Fungus and lenses

Discussion in 'Beyond the Basics' started by ferny, Sep 18, 2004.

  1. ferny

    ferny TPF Noob!

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    It's passed down from person to person, "don't buy a lens that has fungus". But why not? What does it actually mean? Can it be removed easily? If it can, does it harm the lens?
    I may be showing my ignorance here. But I've only seen people say not to buy a lens with fungus, I haven't seen anyone say why. I assume it is just more hassle than it is worth to buy a lens with fungus on the cheap and clean it.
    :)
     
  2. malachite

    malachite Heavily Medicated For Your Protection

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    Well, you have to pay for the lens and then pay to have the fungus removed by a camera tech. Then there's a 50/50 chance that whatever particular type of fungus was in there can etch itself into the lens coating or the glass itself.

    In arid climamtes you have lichens that grow on rocks and actually eat it away over time. In humid climates I've seen old not so old cars in junkyards where molds, funus', and whatnot that have eaten the paint right off in a matter of just a few years.

    Better to buy something without mold/fungus to better your odds of a working component.
     
  3. BernieSC

    BernieSC TPF Noob!

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    A lot of times fungus might not affect the lens at all. If there is a small amount you would never see a difference but unless the growth was stopped it could cover the elements and then start affecting the quality. If you can get a good lens at a cheap price that has a small amount of fungus then it would be worth it. If you hold the lens up to a bright light fungus usually looks like tiny spider webs across the elements. But I have seen some form a haze over the inside of the lens.
     
  4. ferny

    ferny TPF Noob!

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    I knew it would effect the photos and thought it would be hard to get rid of. But I didn't know it could damage the glass itself.
    Now I know a little more. Thanks for the replies. :)
     
  5. ksmattfish

    ksmattfish Now 100% DC - not as cool as I once was, but still

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    Some lenses are a lot easier to diassemble than others. I would probably never purchase a lens that I want to use for "serious" photography that has fungus, but I'll pick up vintage cams that have fungus in the lens.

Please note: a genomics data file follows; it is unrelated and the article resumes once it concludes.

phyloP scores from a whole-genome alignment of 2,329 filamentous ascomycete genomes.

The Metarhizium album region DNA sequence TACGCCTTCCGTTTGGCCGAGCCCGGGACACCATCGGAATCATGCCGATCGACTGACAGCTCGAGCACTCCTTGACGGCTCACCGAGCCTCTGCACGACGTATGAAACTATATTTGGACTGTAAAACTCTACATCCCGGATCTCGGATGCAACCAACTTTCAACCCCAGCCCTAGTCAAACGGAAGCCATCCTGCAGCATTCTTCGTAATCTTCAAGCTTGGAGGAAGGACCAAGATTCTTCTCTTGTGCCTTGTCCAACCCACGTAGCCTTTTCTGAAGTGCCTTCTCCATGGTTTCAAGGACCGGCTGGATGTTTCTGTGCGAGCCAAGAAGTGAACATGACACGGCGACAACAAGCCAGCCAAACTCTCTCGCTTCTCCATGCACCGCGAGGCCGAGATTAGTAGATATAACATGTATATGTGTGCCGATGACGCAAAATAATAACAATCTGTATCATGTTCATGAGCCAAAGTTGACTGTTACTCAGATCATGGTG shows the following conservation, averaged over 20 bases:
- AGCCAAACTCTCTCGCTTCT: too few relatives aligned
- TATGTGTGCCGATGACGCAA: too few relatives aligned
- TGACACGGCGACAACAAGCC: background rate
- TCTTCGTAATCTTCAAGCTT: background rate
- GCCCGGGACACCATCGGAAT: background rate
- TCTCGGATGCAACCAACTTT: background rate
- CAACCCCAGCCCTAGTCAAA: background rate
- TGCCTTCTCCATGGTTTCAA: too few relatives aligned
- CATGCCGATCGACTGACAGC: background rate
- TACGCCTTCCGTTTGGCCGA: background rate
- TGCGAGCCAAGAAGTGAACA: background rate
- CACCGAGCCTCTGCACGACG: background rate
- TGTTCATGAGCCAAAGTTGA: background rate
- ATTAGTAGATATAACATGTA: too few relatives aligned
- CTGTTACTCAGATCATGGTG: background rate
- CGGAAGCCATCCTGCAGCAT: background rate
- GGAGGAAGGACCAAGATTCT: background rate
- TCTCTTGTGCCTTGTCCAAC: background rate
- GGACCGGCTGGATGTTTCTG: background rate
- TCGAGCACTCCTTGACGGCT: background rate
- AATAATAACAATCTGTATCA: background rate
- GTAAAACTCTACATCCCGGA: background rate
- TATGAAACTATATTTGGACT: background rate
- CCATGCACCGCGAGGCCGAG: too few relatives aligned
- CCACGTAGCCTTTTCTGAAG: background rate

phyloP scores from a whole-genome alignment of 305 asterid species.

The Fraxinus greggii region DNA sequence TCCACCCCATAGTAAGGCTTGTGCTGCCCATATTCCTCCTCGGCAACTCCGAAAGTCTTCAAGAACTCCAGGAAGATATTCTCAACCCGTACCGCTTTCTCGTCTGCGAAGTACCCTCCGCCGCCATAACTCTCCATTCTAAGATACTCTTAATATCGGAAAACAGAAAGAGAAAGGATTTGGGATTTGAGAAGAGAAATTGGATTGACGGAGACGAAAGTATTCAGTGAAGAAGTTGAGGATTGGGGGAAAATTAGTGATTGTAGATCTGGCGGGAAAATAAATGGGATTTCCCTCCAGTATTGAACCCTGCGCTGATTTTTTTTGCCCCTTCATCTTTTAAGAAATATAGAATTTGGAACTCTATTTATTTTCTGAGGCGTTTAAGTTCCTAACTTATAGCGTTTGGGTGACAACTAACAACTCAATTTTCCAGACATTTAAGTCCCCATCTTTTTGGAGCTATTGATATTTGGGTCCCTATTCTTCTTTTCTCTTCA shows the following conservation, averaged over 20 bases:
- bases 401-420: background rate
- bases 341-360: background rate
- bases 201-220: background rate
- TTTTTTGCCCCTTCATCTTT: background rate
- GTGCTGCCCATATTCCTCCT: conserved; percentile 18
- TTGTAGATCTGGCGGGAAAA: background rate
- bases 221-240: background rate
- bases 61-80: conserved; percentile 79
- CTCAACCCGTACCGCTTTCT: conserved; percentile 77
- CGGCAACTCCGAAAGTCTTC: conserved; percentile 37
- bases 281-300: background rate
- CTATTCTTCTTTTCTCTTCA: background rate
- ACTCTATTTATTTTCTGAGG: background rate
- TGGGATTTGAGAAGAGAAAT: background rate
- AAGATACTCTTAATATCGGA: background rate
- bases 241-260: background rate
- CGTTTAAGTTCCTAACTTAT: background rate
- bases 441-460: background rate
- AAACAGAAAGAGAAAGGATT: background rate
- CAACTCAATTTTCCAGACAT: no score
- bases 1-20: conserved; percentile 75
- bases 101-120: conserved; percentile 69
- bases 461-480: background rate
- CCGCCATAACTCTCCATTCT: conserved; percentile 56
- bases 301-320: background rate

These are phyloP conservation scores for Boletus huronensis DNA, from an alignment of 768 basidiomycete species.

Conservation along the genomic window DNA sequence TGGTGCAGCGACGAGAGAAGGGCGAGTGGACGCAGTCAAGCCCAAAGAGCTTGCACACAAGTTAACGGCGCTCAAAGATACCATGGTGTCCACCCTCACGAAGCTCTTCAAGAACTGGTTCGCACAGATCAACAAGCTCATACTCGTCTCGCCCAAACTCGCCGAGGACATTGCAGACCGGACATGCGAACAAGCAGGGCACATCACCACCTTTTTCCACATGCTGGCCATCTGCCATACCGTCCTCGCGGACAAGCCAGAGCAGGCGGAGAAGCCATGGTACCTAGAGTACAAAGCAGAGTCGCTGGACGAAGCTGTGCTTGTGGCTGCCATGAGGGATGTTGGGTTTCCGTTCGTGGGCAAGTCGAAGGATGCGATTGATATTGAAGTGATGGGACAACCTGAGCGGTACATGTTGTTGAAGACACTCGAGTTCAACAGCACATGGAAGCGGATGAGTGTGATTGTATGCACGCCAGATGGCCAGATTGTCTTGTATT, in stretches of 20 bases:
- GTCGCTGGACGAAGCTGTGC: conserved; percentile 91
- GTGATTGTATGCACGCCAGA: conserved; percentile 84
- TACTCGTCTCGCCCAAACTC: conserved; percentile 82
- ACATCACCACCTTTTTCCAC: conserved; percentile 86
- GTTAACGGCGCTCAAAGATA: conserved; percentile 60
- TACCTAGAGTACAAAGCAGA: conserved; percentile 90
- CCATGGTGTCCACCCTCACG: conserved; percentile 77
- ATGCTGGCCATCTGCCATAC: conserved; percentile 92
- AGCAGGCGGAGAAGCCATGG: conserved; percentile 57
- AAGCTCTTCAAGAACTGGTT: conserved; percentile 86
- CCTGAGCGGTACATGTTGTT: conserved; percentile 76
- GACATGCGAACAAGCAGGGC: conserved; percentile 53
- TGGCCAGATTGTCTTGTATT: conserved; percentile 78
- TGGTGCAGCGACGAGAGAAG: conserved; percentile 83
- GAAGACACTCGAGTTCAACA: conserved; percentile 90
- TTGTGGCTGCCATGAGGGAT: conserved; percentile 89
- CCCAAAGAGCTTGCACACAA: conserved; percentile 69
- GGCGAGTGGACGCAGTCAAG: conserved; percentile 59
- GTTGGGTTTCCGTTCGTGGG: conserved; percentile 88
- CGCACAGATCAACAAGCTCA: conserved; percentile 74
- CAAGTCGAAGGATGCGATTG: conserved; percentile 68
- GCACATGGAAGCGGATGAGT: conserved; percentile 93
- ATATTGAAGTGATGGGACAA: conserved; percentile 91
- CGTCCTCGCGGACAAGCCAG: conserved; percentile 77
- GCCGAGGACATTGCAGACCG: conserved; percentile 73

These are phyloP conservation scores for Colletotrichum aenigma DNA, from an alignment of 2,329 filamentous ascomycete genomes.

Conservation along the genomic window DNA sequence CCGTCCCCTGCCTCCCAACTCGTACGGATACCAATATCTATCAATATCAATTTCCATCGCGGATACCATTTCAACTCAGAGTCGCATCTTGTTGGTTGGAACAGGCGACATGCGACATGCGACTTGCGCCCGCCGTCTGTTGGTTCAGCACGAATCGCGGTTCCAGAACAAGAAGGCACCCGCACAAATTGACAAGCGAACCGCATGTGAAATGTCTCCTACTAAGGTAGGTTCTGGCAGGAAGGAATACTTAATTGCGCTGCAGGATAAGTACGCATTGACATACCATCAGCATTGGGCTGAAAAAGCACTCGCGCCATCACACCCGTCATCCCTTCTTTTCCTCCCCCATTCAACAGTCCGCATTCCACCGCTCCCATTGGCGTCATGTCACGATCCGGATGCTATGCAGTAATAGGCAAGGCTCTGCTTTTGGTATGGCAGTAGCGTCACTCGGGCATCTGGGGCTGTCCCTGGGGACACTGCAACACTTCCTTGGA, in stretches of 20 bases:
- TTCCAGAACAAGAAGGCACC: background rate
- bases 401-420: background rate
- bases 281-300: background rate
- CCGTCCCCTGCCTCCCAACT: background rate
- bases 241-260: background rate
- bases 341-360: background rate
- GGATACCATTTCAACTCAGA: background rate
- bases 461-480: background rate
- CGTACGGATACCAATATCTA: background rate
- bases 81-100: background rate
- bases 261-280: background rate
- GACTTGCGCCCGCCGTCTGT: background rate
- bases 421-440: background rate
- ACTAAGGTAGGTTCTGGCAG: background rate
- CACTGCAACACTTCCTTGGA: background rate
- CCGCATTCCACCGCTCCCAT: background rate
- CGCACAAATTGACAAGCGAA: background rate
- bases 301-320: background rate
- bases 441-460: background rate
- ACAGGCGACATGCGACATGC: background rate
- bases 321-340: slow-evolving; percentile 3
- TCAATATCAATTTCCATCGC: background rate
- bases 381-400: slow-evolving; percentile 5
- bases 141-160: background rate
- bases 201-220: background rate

If the fungus isn't in the center of the lens then often stopping down to f/11 or f/16 can keep it from getting in the way. I had an old MF folder that had wispy, hair like fungus around the edges, but I pretty much always used it at f/11 or f/16 due to focusing/DOF considerations, and I didn't notice that the fungus affected the images. I left it sitting in a sunny window with the shutter (it was a between the lens leaf shutter)open on bulb for a few weeks, and now I can't see any trace of the fungus. So exposure to sunlight may be able to eliminate some minor fungus.
     
  6. rangefinder

    rangefinder TPF Noob!

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    I had a Yashica Mat that got fungus in the taking lens. The fungus was inside so there was no way for me to clean it. I continued to use it for some portraits because the negatives were sharp in the center and the fungus created a vignette around the edges.

    Best thing though is to get a lens without any problems. You can always do the vignette later in the darkroom or in photoshop.
     
  7. Corry

    Corry Flirtacious and Bodacious Supporting Member

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    I didn't know lenses could get fungus. Ya learn something new everyday!
     
  8. Varthlokkur

    Varthlokkur TPF Noob!

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    Yeah, they are usually the ones that have sat in the back of the closet for years. Just hold the lens up to a loght and look through it. You can see it plain as day.

    I would never purchase a lens with mold. Not worth fixing and not worth any loss in sharpness.
     

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